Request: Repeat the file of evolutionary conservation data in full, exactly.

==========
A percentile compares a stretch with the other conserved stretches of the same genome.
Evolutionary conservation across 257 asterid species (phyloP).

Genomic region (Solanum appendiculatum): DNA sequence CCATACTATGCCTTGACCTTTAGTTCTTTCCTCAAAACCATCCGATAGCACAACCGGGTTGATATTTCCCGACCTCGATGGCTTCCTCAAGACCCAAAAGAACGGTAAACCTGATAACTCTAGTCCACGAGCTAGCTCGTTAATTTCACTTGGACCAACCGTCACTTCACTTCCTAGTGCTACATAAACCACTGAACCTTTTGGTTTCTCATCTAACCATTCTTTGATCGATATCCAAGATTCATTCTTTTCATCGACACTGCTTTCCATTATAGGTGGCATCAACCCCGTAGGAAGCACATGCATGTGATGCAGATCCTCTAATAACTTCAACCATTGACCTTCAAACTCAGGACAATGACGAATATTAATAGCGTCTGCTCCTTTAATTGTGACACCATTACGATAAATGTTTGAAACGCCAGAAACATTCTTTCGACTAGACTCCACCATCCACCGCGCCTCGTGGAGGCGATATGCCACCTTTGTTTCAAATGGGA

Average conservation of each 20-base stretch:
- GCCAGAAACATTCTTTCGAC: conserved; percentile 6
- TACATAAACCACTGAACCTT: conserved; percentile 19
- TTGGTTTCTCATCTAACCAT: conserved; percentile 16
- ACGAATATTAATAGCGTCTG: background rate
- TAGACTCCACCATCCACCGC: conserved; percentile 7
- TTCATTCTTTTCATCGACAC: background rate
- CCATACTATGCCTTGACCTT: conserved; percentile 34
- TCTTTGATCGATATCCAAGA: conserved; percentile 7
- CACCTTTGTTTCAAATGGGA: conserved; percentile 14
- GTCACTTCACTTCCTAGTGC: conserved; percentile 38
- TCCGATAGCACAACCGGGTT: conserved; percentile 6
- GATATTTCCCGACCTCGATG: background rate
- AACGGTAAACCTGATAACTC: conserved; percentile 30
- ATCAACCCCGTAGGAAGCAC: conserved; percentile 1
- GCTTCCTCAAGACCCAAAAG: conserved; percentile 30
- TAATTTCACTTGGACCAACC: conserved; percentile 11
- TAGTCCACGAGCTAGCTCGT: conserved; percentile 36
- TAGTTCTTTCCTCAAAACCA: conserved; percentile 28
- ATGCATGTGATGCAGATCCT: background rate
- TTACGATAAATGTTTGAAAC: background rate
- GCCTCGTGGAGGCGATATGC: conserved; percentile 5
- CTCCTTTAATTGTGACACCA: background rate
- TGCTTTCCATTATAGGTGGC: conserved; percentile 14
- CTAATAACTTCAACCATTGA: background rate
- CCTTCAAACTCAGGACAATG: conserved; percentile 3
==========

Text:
A percentile compares a stretch with the other conserved stretches of the same genome.
Evolutionary conservation across 257 asterid species (phyloP).

Genomic region (Solanum appendiculatum): DNA sequence CCATACTATGCCTTGACCTTTAGTTCTTTCCTCAAAACCATCCGATAGCACAACCGGGTTGATATTTCCCGACCTCGATGGCTTCCTCAAGACCCAAAAGAACGGTAAACCTGATAACTCTAGTCCACGAGCTAGCTCGTTAATTTCACTTGGACCAACCGTCACTTCACTTCCTAGTGCTACATAAACCACTGAACCTTTTGGTTTCTCATCTAACCATTCTTTGATCGATATCCAAGATTCATTCTTTTCATCGACACTGCTTTCCATTATAGGTGGCATCAACCCCGTAGGAAGCACATGCATGTGATGCAGATCCTCTAATAACTTCAACCATTGACCTTCAAACTCAGGACAATGACGAATATTAATAGCGTCTGCTCCTTTAATTGTGACACCATTACGATAAATGTTTGAAACGCCAGAAACATTCTTTCGACTAGACTCCACCATCCACCGCGCCTCGTGGAGGCGATATGCCACCTTTGTTTCAAATGGGA

Average conservation of each 20-base stretch:
- GCCAGAAACATTCTTTCGAC: conserved; percentile 6
- TACATAAACCACTGAACCTT: conserved; percentile 19
- TTGGTTTCTCATCTAACCAT: conserved; percentile 16
- ACGAATATTAATAGCGTCTG: background rate
- TAGACTCCACCATCCACCGC: conserved; percentile 7
- TTCATTCTTTTCATCGACAC: background rate
- CCATACTATGCCTTGACCTT: conserved; percentile 34
- TCTTTGATCGATATCCAAGA: conserved; percentile 7
- CACCTTTGTTTCAAATGGGA: conserved; percentile 14
- GTCACTTCACTTCCTAGTGC: conserved; percentile 38
- TCCGATAGCACAACCGGGTT: conserved; percentile 6
- GATATTTCCCGACCTCGATG: background rate
- AACGGTAAACCTGATAACTC: conserved; percentile 30
- ATCAACCCCGTAGGAAGCAC: conserved; percentile 1
- GCTTCCTCAAGACCCAAAAG: conserved; percentile 30
- TAATTTCACTTGGACCAACC: conserved; percentile 11
- TAGTCCACGAGCTAGCTCGT: conserved; percentile 36
- TAGTTCTTTCCTCAAAACCA: conserved; percentile 28
- ATGCATGTGATGCAGATCCT: background rate
- TTACGATAAATGTTTGAAAC: background rate
- GCCTCGTGGAGGCGATATGC: conserved; percentile 5
- CTCCTTTAATTGTGACACCA: background rate
- TGCTTTCCATTATAGGTGGC: conserved; percentile 14
- CTAATAACTTCAACCATTGA: background rate
- CCTTCAAACTCAGGACAATG: conserved; percentile 3